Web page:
We trimmed the crankshaft counter weights slightly for a few degrees rotation to clear the piston skirts, not the journals as I had written! We could have probably used 6.2 inch long rods, but then the piston pin location would have invaded the rings location with the 9.2" deck height Cleveland block. We were also sensitive to pistons rocking in the bores with too short skirts. This entire build with this combination of components was not the easiest to do! Lot of attention to detail and learned a lot on it! I remember the machinist doing the Mallory work telling me the crank material was tough as hell to machine on the counterweights. I still have this whole engine assembly on the "shelf" today, not assembled!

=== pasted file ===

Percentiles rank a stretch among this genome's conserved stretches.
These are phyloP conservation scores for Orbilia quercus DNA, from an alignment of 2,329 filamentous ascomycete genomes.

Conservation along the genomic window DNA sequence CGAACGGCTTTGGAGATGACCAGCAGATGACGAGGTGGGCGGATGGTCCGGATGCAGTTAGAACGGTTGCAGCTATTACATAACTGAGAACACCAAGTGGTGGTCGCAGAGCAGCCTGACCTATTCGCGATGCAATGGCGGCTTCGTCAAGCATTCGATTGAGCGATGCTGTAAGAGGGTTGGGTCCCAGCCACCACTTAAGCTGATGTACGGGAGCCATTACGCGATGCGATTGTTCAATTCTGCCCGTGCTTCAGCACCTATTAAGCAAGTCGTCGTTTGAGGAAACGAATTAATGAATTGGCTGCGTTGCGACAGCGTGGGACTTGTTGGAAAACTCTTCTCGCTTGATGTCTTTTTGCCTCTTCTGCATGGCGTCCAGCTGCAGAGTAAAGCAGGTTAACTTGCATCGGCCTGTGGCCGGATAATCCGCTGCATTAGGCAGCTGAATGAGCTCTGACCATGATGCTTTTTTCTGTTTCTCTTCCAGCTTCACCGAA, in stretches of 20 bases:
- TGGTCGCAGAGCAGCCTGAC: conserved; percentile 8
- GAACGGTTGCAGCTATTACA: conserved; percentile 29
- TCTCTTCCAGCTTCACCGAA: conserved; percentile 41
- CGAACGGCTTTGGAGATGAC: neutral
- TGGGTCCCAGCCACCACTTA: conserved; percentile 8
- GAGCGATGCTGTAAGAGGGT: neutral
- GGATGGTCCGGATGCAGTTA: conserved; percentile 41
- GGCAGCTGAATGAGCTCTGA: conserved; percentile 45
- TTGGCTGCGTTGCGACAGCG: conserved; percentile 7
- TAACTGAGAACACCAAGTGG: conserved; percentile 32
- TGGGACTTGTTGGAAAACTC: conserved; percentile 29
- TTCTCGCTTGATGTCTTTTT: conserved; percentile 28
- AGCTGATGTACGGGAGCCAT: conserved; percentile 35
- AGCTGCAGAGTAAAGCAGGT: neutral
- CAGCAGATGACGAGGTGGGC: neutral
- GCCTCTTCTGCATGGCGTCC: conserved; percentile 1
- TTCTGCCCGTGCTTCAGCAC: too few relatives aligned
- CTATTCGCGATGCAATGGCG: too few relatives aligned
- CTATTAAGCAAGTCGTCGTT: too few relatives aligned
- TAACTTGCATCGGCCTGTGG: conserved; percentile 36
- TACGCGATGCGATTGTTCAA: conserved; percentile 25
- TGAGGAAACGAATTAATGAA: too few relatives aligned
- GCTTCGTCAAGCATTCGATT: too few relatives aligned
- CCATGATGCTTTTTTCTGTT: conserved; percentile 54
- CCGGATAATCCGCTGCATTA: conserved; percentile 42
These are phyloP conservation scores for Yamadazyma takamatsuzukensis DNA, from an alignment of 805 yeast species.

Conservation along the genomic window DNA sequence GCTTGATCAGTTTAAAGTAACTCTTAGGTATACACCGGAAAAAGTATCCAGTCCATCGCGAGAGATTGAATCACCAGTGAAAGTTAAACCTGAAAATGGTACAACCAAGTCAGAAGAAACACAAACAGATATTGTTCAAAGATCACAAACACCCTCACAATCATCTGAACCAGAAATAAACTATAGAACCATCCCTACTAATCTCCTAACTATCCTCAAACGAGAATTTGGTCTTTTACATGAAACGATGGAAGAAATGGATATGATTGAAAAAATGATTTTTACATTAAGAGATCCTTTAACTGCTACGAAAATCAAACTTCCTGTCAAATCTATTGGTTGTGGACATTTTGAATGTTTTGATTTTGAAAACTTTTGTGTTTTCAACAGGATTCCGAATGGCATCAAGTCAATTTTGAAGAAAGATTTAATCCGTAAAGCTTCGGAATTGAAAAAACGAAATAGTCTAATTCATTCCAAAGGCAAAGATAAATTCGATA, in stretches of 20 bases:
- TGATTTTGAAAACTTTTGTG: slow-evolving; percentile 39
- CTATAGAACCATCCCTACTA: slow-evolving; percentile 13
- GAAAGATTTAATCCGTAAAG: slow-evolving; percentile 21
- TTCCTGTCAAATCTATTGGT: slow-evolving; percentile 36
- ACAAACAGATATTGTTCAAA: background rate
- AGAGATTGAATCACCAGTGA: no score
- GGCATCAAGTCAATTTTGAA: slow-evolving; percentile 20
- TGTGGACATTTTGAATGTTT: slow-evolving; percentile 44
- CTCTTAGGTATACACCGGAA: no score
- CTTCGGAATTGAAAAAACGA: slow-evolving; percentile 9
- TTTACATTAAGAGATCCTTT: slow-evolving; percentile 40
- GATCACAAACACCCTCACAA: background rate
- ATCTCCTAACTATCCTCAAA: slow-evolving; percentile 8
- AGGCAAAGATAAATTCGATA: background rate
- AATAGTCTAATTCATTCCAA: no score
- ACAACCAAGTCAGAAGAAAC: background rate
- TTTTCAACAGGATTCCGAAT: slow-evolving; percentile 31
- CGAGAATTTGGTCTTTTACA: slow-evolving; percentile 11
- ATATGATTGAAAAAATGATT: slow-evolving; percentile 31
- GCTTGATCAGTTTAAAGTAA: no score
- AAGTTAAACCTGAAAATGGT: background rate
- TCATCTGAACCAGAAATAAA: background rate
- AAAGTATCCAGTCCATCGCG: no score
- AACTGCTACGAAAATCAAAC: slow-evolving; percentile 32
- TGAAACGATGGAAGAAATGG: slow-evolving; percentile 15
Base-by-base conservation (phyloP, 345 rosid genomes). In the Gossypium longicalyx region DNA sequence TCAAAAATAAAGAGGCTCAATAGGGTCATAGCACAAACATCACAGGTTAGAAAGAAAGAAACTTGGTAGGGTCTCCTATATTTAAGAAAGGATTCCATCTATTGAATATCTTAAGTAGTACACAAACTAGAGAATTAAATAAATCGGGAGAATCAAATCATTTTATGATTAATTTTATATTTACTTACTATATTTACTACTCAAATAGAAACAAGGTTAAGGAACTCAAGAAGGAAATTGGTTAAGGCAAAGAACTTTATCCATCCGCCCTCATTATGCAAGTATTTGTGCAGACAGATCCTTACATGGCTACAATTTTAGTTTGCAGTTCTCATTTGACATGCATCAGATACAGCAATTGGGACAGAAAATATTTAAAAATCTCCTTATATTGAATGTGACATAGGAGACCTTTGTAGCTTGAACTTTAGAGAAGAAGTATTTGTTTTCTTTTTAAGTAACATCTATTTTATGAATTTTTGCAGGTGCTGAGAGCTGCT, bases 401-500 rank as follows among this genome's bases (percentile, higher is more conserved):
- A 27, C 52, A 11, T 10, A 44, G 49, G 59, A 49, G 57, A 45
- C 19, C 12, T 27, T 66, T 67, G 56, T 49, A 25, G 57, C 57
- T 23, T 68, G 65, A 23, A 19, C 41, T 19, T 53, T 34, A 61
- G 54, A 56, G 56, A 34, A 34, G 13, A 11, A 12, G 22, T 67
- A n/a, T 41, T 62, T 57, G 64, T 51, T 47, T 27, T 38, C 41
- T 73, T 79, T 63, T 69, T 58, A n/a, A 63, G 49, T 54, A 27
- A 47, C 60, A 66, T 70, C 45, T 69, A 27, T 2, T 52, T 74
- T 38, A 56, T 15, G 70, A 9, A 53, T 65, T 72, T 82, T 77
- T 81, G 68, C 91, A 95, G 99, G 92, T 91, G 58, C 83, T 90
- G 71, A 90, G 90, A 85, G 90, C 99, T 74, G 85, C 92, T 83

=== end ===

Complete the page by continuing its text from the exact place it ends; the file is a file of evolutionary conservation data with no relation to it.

We started with a real 1972 casting 4 bolt main block, too! Probably getting too old to deal with all this performance in a Pantera, as I bought the car new in March of 1975, and still have it. Had the original engine out and modified with closed chamber heads and forged flat top pistons in late 1975. Engine had the wrong balance flywheel on it. Ford never figured that out, even though they gave me a new short block under warranty as the motor wiped out 2 sets of rear rod bearings and rear set of main bearings in 4000 miles. Darn external balanced motors! Took a balance job during my build to figure that out. Still runs good, even by today's standards once cam, high rise, and Big Throats were added back then on that build. Oh, the memories, and dealing with Ford factory Service Reps back then. Dealer Service/Mechanics weren't sharp enough to figure out the flywheel balance problem either. Re-used it. Even with a new warranty factory shortblock. You would think they would give me a new correct vibration damper and flywheel when they did the new factory shortblock under warranty. On my build, found out the replacement factory short block wasn't a 4 bolt main item. Boy, was I pissed. Too late then!